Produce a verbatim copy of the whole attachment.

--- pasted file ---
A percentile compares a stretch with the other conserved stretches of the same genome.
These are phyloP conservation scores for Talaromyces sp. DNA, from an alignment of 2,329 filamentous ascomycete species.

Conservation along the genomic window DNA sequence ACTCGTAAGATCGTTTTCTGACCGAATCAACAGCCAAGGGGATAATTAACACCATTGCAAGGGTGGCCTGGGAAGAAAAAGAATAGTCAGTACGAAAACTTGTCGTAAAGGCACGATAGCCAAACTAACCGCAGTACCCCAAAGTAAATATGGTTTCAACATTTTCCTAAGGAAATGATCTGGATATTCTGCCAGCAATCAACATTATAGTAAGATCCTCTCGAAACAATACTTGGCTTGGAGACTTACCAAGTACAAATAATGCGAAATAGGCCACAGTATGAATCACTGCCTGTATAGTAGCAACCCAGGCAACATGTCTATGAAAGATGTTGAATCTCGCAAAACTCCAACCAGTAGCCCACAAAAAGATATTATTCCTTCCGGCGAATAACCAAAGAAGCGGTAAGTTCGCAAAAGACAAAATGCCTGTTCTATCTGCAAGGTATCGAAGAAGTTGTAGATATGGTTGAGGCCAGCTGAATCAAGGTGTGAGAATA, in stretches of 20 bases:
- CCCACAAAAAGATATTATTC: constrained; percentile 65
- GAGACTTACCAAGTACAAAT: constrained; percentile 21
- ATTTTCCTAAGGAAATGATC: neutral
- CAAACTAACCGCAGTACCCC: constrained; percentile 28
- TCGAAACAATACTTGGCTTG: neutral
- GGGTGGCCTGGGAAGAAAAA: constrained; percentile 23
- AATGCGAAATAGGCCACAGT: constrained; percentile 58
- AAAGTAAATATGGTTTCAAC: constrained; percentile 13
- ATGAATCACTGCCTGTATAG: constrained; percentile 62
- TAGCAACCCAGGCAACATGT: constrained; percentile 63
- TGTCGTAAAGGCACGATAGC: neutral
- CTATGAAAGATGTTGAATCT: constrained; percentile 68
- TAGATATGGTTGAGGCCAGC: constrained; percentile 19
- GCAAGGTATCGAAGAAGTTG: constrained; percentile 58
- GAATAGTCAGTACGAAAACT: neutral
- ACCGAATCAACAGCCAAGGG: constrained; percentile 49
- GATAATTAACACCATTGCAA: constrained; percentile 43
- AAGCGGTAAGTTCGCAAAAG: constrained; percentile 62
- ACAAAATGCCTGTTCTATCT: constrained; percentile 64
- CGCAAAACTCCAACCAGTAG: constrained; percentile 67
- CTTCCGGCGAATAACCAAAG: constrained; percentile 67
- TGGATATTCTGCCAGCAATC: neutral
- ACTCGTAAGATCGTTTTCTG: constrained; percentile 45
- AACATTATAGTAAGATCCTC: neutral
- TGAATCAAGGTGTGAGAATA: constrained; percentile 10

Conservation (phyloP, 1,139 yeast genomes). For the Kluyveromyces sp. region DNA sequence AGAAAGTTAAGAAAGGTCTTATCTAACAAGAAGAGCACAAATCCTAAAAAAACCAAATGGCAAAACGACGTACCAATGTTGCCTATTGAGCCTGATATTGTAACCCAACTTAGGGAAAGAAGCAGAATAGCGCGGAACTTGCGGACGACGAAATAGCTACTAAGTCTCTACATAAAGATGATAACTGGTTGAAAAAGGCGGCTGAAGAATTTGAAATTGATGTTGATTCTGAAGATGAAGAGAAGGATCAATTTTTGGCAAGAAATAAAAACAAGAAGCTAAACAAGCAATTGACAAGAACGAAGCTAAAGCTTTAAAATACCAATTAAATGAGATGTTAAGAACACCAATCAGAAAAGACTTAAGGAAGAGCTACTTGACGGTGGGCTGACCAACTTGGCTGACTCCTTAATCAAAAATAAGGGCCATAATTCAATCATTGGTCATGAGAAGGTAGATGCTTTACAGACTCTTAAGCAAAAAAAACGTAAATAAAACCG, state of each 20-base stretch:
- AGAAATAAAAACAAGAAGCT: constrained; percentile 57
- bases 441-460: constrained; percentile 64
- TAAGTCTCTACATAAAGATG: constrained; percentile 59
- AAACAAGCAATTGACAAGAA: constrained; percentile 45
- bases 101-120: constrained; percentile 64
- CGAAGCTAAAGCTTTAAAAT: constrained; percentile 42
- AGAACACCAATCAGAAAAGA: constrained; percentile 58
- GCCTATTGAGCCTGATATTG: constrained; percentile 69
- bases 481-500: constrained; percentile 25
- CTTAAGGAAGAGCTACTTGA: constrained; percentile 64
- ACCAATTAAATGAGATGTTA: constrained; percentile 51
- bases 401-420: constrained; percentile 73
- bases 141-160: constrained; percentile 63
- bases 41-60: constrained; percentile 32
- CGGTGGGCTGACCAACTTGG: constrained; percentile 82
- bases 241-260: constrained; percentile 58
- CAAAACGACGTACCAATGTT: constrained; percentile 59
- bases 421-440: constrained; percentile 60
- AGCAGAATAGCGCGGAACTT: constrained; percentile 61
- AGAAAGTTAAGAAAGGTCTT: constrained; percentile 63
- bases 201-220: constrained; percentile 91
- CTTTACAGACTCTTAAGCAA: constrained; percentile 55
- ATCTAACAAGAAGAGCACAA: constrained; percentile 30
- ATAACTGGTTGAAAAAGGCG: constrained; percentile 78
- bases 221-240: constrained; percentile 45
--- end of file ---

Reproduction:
A percentile compares a stretch with the other conserved stretches of the same genome.
These are phyloP conservation scores for Talaromyces sp. DNA, from an alignment of 2,329 filamentous ascomycete species.

Conservation along the genomic window DNA sequence ACTCGTAAGATCGTTTTCTGACCGAATCAACAGCCAAGGGGATAATTAACACCATTGCAAGGGTGGCCTGGGAAGAAAAAGAATAGTCAGTACGAAAACTTGTCGTAAAGGCACGATAGCCAAACTAACCGCAGTACCCCAAAGTAAATATGGTTTCAACATTTTCCTAAGGAAATGATCTGGATATTCTGCCAGCAATCAACATTATAGTAAGATCCTCTCGAAACAATACTTGGCTTGGAGACTTACCAAGTACAAATAATGCGAAATAGGCCACAGTATGAATCACTGCCTGTATAGTAGCAACCCAGGCAACATGTCTATGAAAGATGTTGAATCTCGCAAAACTCCAACCAGTAGCCCACAAAAAGATATTATTCCTTCCGGCGAATAACCAAAGAAGCGGTAAGTTCGCAAAAGACAAAATGCCTGTTCTATCTGCAAGGTATCGAAGAAGTTGTAGATATGGTTGAGGCCAGCTGAATCAAGGTGTGAGAATA, in stretches of 20 bases:
- CCCACAAAAAGATATTATTC: constrained; percentile 65
- GAGACTTACCAAGTACAAAT: constrained; percentile 21
- ATTTTCCTAAGGAAATGATC: neutral
- CAAACTAACCGCAGTACCCC: constrained; percentile 28
- TCGAAACAATACTTGGCTTG: neutral
- GGGTGGCCTGGGAAGAAAAA: constrained; percentile 23
- AATGCGAAATAGGCCACAGT: constrained; percentile 58
- AAAGTAAATATGGTTTCAAC: constrained; percentile 13
- ATGAATCACTGCCTGTATAG: constrained; percentile 62
- TAGCAACCCAGGCAACATGT: constrained; percentile 63
- TGTCGTAAAGGCACGATAGC: neutral
- CTATGAAAGATGTTGAATCT: constrained; percentile 68
- TAGATATGGTTGAGGCCAGC: constrained; percentile 19
- GCAAGGTATCGAAGAAGTTG: constrained; percentile 58
- GAATAGTCAGTACGAAAACT: neutral
- ACCGAATCAACAGCCAAGGG: constrained; percentile 49
- GATAATTAACACCATTGCAA: constrained; percentile 43
- AAGCGGTAAGTTCGCAAAAG: constrained; percentile 62
- ACAAAATGCCTGTTCTATCT: constrained; percentile 64
- CGCAAAACTCCAACCAGTAG: constrained; percentile 67
- CTTCCGGCGAATAACCAAAG: constrained; percentile 67
- TGGATATTCTGCCAGCAATC: neutral
- ACTCGTAAGATCGTTTTCTG: constrained; percentile 45
- AACATTATAGTAAGATCCTC: neutral
- TGAATCAAGGTGTGAGAATA: constrained; percentile 10

Conservation (phyloP, 1,139 yeast genomes). For the Kluyveromyces sp. region DNA sequence AGAAAGTTAAGAAAGGTCTTATCTAACAAGAAGAGCACAAATCCTAAAAAAACCAAATGGCAAAACGACGTACCAATGTTGCCTATTGAGCCTGATATTGTAACCCAACTTAGGGAAAGAAGCAGAATAGCGCGGAACTTGCGGACGACGAAATAGCTACTAAGTCTCTACATAAAGATGATAACTGGTTGAAAAAGGCGGCTGAAGAATTTGAAATTGATGTTGATTCTGAAGATGAAGAGAAGGATCAATTTTTGGCAAGAAATAAAAACAAGAAGCTAAACAAGCAATTGACAAGAACGAAGCTAAAGCTTTAAAATACCAATTAAATGAGATGTTAAGAACACCAATCAGAAAAGACTTAAGGAAGAGCTACTTGACGGTGGGCTGACCAACTTGGCTGACTCCTTAATCAAAAATAAGGGCCATAATTCAATCATTGGTCATGAGAAGGTAGATGCTTTACAGACTCTTAAGCAAAAAAAACGTAAATAAAACCG, state of each 20-base stretch:
- AGAAATAAAAACAAGAAGCT: constrained; percentile 57
- bases 441-460: constrained; percentile 64
- TAAGTCTCTACATAAAGATG: constrained; percentile 59
- AAACAAGCAATTGACAAGAA: constrained; percentile 45
- bases 101-120: constrained; percentile 64
- CGAAGCTAAAGCTTTAAAAT: constrained; percentile 42
- AGAACACCAATCAGAAAAGA: constrained; percentile 58
- GCCTATTGAGCCTGATATTG: constrained; percentile 69
- bases 481-500: constrained; percentile 25
- CTTAAGGAAGAGCTACTTGA: constrained; percentile 64
- ACCAATTAAATGAGATGTTA: constrained; percentile 51
- bases 401-420: constrained; percentile 73
- bases 141-160: constrained; percentile 63
- bases 41-60: constrained; percentile 32
- CGGTGGGCTGACCAACTTGG: constrained; percentile 82
- bases 241-260: constrained; percentile 58
- CAAAACGACGTACCAATGTT: constrained; percentile 59
- bases 421-440: constrained; percentile 60
- AGCAGAATAGCGCGGAACTT: constrained; percentile 61
- AGAAAGTTAAGAAAGGTCTT: constrained; percentile 63
- bases 201-220: constrained; percentile 91
- CTTTACAGACTCTTAAGCAA: constrained; percentile 55
- ATCTAACAAGAAGAGCACAA: constrained; percentile 30
- ATAACTGGTTGAAAAAGGCG: constrained; percentile 78
- bases 221-240: constrained; percentile 45